(-- from, Shobogenzo: The Treasure House of the Eye of the True Teaching, from student's paper))
We've fallen out of balance.
Here's my hand.
Help me up.
We can find our balance, don't you think?
Prayer is intentional participation in a shared reality for the good of each.
The Alchemist “The boy was beginning to understand that intuition is really a sudden immersion of the soul into the universal current of life, where the histories of all people are connected, and we are able to know everything, because it is all written there.” (--quote from student's paper)
We pray tonight.
Let the sorrow of having experienced ignorance and cynicism find solace in wisdom.
Hold the violators accountable. President. Senators. Representatives.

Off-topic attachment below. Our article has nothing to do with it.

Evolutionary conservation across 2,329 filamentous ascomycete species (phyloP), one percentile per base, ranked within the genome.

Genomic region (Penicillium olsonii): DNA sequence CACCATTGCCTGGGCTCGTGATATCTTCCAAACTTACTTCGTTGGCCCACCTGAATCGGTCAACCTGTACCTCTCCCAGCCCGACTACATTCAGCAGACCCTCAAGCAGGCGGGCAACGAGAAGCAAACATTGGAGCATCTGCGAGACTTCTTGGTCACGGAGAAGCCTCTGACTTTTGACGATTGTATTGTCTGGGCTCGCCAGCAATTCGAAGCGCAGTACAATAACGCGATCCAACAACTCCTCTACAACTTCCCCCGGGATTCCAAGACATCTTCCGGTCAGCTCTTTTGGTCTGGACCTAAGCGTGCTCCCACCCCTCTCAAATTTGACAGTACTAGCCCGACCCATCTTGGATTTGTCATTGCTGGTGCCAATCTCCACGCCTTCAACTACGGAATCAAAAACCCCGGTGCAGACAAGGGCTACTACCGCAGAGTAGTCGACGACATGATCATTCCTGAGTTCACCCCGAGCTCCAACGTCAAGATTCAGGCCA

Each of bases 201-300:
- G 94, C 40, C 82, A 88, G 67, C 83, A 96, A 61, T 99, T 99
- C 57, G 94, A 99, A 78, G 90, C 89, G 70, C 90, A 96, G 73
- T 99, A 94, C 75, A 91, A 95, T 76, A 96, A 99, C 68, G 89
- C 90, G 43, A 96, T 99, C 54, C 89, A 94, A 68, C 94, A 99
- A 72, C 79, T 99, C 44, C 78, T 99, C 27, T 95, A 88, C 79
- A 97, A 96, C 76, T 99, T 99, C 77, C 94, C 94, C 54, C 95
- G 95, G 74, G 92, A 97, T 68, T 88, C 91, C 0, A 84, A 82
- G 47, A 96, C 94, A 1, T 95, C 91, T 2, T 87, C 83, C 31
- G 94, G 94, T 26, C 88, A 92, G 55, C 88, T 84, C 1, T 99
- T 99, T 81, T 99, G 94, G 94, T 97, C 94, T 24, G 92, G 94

Those who inflamed and those who rioted, threatened, and soiled democracy with infamy.
Let us be seen and known for what we are, henceforth and openly, in public sight.
Some of us turn within. We look at our resemblance to chicanery, deceit, and blind ambitious power.
God, come to my assistance!
Lord, make haste to help us!
We have offended.
May the Lord protect us, defend us from all evil, and lead us to life, authentic and compassionate life, now, and going forward!
There must be a door to exit those who cannot be trusted to represent democracy, civility, and decency.
Surely the outgoing president, clawing senators and congresspeople, and irresponsible fawning pundits, should all be shown that door, immediately, for sanity’s and integrity’s sake.
May it be so!